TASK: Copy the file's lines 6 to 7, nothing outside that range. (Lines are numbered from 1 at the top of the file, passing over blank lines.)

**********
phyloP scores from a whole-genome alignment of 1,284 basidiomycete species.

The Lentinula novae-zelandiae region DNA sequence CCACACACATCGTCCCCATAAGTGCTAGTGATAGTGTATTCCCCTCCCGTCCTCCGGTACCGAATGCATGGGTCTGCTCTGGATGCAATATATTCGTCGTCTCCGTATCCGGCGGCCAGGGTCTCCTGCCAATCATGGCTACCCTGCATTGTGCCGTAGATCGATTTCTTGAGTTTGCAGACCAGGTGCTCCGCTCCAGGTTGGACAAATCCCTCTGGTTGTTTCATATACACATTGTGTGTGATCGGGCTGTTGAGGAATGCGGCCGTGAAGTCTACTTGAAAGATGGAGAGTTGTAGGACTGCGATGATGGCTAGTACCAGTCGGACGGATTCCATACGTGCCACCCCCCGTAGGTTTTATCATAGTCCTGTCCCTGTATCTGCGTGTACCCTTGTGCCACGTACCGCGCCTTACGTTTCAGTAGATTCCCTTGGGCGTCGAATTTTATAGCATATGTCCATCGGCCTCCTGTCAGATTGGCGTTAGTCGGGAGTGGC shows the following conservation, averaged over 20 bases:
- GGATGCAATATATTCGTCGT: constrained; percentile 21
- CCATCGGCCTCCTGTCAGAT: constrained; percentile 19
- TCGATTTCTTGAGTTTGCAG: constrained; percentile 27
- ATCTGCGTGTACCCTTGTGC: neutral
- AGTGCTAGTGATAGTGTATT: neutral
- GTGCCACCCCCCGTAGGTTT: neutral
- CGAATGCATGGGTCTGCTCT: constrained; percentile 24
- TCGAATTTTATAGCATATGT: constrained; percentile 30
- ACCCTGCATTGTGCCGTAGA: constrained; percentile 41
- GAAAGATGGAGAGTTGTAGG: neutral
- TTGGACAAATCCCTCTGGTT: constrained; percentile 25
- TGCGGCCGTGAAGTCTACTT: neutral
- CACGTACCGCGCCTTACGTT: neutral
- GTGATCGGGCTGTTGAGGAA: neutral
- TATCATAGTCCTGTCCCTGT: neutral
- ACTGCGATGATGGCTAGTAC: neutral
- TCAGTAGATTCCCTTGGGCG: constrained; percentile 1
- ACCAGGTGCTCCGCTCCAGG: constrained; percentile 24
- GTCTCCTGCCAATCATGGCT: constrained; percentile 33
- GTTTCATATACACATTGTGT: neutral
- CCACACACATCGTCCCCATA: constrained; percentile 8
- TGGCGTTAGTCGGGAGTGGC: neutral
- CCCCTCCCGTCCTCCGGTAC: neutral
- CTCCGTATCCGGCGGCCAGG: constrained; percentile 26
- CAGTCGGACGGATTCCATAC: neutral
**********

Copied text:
- ATCTGCGTGTACCCTTGTGC: neutral
- AGTGCTAGTGATAGTGTATT: neutral